“Your home is a living space, not a storage space.” – Francine Jay

We all know them, we all have them and we all struggle with how to organize them — the inevitable ‘junk’ drawer. Things that belong nowhere and everywhere at the same time. These are items that need to be easily accessible: pens, gum, gift cards, stamps or an extra charger but do not necessarily warrant their own designated space.

Junk can be defined as articles that are considered useless or of little value.

There’s no doubt that these areas contain some degree of junk that can be discarded, but maybe it’s time we adjust our perspective and reframe the category a little? 

The contents vary from person to person, but most contain items that actually serve a function. However, they’re rarely items we want to put on display. I recommend limiting the area to a closed, preferably small drawer.  Opposed to an open container like a basket or tray to cut down on visual clutter. Make a plan to revisit the drawer frequently to keep items from accumulating beyond manageable levels.

Once a space has been designated, it’s time to get clear on what we actually need.

Pull everything out and begin sorting what stays and what goes. These are truly the perfect areas to practice the process of being thoughtful and methodical with our selections.

It’s also a great opportunity to get honest with yourself on what you’ve been keeping that you never actually used — like multiple sets of disposable cutlery or extra packets of sauce from your favorite take-out restaurant…that they include with every order. While we may have had good intentions for holding onto them.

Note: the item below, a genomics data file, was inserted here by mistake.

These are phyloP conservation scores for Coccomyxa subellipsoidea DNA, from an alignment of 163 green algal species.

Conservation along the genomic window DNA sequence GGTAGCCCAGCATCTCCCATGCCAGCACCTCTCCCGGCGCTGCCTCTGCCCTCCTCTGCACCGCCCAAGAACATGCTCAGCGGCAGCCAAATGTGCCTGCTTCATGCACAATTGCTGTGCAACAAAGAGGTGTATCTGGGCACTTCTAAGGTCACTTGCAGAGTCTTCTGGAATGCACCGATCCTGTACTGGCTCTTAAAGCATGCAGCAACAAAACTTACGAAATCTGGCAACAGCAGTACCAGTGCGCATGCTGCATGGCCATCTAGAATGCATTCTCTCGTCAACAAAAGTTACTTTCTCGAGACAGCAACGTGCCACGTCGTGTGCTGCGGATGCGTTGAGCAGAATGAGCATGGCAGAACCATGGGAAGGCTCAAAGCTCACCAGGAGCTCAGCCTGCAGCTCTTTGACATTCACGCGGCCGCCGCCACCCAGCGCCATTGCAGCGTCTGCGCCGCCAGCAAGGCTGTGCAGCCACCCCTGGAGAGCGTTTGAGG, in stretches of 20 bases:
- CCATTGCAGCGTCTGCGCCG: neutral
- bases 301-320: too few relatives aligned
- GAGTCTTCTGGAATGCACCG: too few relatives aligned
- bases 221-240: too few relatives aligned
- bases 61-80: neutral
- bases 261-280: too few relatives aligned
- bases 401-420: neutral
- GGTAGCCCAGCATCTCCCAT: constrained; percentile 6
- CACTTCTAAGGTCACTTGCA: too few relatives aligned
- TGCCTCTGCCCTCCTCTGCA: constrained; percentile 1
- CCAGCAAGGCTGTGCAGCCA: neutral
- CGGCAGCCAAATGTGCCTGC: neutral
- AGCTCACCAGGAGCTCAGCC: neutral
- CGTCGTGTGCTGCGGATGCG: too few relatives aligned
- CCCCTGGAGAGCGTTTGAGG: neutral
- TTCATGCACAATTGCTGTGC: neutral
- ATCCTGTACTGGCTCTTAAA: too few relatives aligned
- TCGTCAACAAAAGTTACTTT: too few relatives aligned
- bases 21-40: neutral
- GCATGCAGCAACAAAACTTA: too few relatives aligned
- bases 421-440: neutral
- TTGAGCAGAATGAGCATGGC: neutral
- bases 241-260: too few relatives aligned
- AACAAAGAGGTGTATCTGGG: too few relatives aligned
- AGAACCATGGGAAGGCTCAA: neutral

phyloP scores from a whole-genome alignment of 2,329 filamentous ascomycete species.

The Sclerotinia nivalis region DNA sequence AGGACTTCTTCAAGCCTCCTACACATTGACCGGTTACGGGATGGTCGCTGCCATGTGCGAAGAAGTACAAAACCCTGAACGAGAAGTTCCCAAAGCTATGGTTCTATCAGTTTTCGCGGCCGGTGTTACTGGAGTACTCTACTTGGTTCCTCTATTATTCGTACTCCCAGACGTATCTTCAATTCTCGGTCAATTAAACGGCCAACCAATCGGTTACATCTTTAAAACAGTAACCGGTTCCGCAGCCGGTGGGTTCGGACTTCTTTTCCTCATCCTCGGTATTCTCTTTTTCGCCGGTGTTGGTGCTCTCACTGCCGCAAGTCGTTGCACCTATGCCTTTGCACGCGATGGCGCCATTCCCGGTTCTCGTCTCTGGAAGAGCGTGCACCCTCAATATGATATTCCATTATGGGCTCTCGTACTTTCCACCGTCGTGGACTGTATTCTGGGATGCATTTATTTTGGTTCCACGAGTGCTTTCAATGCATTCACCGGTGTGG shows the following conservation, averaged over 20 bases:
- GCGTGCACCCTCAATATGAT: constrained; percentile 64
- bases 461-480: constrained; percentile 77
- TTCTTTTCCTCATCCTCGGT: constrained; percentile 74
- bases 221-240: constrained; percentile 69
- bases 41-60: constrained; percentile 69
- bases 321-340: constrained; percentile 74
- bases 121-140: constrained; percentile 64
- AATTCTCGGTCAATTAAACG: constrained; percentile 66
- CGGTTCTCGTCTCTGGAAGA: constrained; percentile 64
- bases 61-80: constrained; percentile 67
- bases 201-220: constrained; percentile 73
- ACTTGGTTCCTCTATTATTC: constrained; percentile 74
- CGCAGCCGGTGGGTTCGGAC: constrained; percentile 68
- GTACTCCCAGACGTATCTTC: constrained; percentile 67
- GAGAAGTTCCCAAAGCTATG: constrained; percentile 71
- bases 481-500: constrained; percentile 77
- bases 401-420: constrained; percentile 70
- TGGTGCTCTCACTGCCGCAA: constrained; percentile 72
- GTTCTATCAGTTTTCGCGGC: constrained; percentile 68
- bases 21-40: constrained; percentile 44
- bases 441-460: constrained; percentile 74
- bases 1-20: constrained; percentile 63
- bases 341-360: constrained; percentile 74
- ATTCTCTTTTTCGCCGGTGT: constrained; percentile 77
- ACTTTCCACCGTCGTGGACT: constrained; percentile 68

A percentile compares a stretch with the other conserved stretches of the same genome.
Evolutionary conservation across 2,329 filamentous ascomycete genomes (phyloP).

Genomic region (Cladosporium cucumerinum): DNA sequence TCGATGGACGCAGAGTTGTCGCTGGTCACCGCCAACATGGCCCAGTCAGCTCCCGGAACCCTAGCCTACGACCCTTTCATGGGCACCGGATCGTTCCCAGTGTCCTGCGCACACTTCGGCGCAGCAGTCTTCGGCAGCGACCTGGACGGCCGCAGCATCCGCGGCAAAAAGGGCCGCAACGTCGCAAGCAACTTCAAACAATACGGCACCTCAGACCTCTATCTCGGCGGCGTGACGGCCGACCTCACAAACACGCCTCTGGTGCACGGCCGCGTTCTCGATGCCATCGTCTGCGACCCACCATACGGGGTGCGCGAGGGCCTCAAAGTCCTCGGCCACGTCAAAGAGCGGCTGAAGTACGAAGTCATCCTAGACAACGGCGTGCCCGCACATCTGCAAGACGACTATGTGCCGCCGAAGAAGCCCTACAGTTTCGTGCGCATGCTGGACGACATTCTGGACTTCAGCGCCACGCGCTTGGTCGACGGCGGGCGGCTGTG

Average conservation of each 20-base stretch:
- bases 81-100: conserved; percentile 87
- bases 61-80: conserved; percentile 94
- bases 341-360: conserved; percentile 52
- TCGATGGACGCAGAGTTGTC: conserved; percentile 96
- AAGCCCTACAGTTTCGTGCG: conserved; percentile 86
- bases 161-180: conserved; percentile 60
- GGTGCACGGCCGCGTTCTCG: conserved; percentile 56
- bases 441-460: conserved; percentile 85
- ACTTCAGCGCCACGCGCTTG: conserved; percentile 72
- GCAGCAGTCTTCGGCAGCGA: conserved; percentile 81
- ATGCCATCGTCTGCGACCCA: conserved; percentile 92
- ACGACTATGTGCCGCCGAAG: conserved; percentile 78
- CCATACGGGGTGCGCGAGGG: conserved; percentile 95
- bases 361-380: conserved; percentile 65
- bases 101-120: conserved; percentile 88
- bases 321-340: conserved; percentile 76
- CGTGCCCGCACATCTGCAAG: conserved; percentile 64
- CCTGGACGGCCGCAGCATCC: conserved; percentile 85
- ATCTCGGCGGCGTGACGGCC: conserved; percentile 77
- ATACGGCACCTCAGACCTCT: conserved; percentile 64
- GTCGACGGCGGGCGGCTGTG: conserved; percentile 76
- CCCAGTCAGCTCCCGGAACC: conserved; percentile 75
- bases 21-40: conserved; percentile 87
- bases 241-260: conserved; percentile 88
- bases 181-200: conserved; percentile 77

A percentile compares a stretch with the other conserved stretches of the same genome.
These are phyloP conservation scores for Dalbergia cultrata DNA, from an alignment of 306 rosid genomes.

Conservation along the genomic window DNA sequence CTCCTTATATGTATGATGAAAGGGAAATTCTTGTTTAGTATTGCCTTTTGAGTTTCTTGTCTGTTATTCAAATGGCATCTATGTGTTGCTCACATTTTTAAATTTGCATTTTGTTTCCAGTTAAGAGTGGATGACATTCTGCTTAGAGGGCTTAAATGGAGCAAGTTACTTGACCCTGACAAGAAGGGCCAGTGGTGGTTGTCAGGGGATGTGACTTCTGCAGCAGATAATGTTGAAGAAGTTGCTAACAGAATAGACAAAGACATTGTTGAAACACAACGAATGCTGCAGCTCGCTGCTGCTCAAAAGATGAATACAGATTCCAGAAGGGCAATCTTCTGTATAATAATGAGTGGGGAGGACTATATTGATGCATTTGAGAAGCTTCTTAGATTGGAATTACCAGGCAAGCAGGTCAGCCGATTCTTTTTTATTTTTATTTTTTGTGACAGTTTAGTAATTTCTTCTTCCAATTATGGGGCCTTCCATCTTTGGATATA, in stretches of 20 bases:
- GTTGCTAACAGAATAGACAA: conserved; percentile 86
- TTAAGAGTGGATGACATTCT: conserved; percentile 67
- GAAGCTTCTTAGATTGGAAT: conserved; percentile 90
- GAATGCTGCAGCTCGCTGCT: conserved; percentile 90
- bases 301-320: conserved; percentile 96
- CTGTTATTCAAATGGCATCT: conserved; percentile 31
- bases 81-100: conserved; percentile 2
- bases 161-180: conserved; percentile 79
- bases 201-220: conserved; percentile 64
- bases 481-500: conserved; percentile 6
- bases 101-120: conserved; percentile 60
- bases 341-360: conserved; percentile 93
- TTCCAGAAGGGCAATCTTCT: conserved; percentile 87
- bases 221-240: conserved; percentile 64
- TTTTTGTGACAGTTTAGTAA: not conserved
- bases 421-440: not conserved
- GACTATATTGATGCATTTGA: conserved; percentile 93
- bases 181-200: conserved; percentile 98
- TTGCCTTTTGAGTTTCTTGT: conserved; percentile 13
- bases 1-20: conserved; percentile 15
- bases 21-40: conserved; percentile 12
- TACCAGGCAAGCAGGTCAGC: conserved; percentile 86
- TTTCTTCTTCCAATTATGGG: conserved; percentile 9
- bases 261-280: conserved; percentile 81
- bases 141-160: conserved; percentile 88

It’s important to stop justifying the storage of items that do not serve a purpose beyond “just in case.”

Once you’ve determined what’s staying, measure! Take into account the depth, width and height of the drawer and find trays to help designate clear zones. I find that having expandable trays, trays with removable dividers or a variety of individual trays that can be rearranged easily keep the drawer flexible as the contents evolve and vary.

Pro-tip: Use museum gel to keep individual trays and containers from shifting when you open and close drawers.

Quick Tips

  1. Designate a ‘junk’ drawer that can be closed to cut down on visual clutter. 
  2. Get clear on what’s junk and what’s actually serving you.
  3. Measure to select proper trays and revisit frequently to keep items in check.

Sarah Parisi — The Clutter Curator

Chicago’s Premier Home Organizer

Photo Via Photo by Julian Hochgesang on Unsplash